Right now, (30000+) cyclists around the globe are preparing for the world’s largest mass timed cycle race: the 42nd Cape Town Cycle Tour. Featuring the most diverse group of cycling enthusiasts gathered in one place, the tour is legendary for its murderous route carved from hills, sweeps and hairpins, as well as for its inspiring views of one the world’s most drop dead gorgeous cities.
For the riders it’s often a life affirming event. And whilst training regimens range from ‘pitch up on the day and hope for the best’ to ‘Olympic level science-inspired’, most participants fall somewhere between these two extremes.
To help separate fad from fact regarding the role of nutrition during training and recovery, and to provide indisputable, evidence-based thinking to cyclists looking to boost their performance, Danone Southern Africa recently collaborated with the Sports Science Institute of South Africa (SSISA) to host a Cycling Masterclass.
Devoted to optimising the health and performance of South Africa’s athletes through the application of science, SSISA consistently produces or has access to the breaking sports science news of the day as well as the finest minds in the business.
Danone is one of the world’s largest ethically minded food and beverage companies, dedicated to bringing health through food to as many people as possible, and committed to inspiring a more health-conscious and sustainable society.
“We partnered with SSISA to help underscore the importance of nutrition and its positive effect on training and performance” says Hendrik Born, GM of Danone Southern Africa. “It’s been a perfect fits.”
The recurring theme throughout the Cycling Masterclass was the value of committed post-training recovery and the role that nutrition plays in the process. “Recovery is as much part of a training session as sprints, hills or cardio” states Professor Andrew Bosch, Senior Researcher at UCT’s Division of Exercise Science and Sports Medicine. “It’s not something that should be left to the end of the race – recovery should be an integral part of your every-day training regimen; and it really is a case of what you put in is what you get out. After physical exertion and the resultant physiological stress, nutrition helps to ‘feed’ the all-important muscle recovery process.”
Dr Mike Posthumus, Senior Lecturer at UCT and Head of Sports Performance at SSISA presented his unique take on the subject of optimal training to boost performance: “There is not one endurance training programme that is ‘best’ for a cyclist. The foundation remains the volume of training. Quality sessions such as interval training are essential for boosting performance” he informed cyclists at the Cycling Masterclass. “And when you’re not going hard, you have to learn how to go easy and ‘smell the roses’”. Posthumus is a scientist with massive practical experience on the subject. Overcoming both mental and physical exhaustion, as well as a field of the world’s best, he recently placed first in the 2019 Trans Baviaans – the toughest single stage MTB race in the world. Posthumus firmly believes that “Nutrition is one of the 3 pillars of recovery” and recommends a combination of 20g of protein and adequate carbohydrates immediately after any hard training session.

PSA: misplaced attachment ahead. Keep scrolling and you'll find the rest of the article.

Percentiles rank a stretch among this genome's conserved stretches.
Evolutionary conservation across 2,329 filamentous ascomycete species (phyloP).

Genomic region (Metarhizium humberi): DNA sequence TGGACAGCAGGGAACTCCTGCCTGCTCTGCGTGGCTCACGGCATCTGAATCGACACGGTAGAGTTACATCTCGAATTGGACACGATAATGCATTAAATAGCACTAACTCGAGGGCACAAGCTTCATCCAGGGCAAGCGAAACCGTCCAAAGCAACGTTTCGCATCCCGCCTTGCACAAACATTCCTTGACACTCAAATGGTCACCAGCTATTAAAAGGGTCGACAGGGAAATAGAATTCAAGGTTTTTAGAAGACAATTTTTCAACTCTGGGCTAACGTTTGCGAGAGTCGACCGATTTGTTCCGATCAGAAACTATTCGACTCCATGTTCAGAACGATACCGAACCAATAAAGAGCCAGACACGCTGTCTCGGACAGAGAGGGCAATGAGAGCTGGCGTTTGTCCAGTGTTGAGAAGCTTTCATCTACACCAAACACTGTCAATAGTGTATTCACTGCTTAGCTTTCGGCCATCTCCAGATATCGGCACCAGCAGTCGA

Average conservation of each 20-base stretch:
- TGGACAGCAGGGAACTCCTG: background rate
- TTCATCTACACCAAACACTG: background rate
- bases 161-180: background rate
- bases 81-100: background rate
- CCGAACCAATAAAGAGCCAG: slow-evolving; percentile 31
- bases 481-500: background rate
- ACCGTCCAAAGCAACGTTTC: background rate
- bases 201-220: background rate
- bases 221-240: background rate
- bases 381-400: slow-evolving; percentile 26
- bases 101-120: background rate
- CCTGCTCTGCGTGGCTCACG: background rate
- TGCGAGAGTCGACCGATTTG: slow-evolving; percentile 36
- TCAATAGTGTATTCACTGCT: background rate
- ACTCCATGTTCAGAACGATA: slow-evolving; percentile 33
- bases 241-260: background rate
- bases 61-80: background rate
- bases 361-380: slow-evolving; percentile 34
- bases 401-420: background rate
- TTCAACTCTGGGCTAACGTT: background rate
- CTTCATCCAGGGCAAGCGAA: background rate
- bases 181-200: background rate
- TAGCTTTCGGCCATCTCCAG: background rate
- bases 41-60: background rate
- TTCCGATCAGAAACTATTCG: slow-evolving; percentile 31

Danone Southern Africa has partnered with SSISA to produce a food solution aligned with scientific recommendations in nutrition and recovery to support ardent cyclists during training. According to GM Hendrik Born “SSISA facilitates access to credible experts like Dr Mike Posthumus and Professor Andrew Bosch who are distinguished leaders in sports science. They reaffirm the message that 20g of good quality protein (containing leucine) and appropriate use of carbohydrate, is ideal to promote muscle recovery post training and enhance performance; this was a key consideration in the development of our DanPRO 20g drinkable yoghurt”.
UCT’s Bosch, best known for his breakthrough work in the field of pre, during and post-race nutrition, and co-presenter at the Cycling Masterclass is another proponent of dairy-based protein in the recovery stage of training. “There are numerous studies that relate to building muscle protein when protein is eaten after training” he says.
Bosch explained that optimising endurance performance requires a multi-faceted approach. He stated that pre-race carbohydrate loading for trained cyclists requires 10g of carbohydrates per kilogram of body weight two days prior to the race. Two to three hours before the start of a race, 50g – 60g of carbohydrates should be consumed. Examples of a high carbohydrate pre-race breakfast include oats, mielie meal and toast. Whilst racing, at least 60g of carbohydrates should be ingested every hour to maintain energy levels. Post-race, and after hard training sessions, 20g of milk-based protein together with 60-80g carbohydrate should be consumed to aid recovery. Bosch also spoke about dietary periodisation techniques, in which training is done on either high or low carbohydrate intake, to evoke specific training responses. However, this was best done under the supervision of an expert.
There are volumes written on the subject of nutrition and the ‘art and science of recovery’. And both Professor Bosch and Dr Posthumus urge cyclists to investigate for themselves. “Every race and every study uncovers new evidence to support the current science and their thinking. If you’re in doubt, speak to the experts”. But the formula they both urge the (33 000) cyclists about to descend upon the Mother City to follow is a simple one. “Train well, eat well, rest well, recover well” they suggest. “And don’t forget to smell the roses”.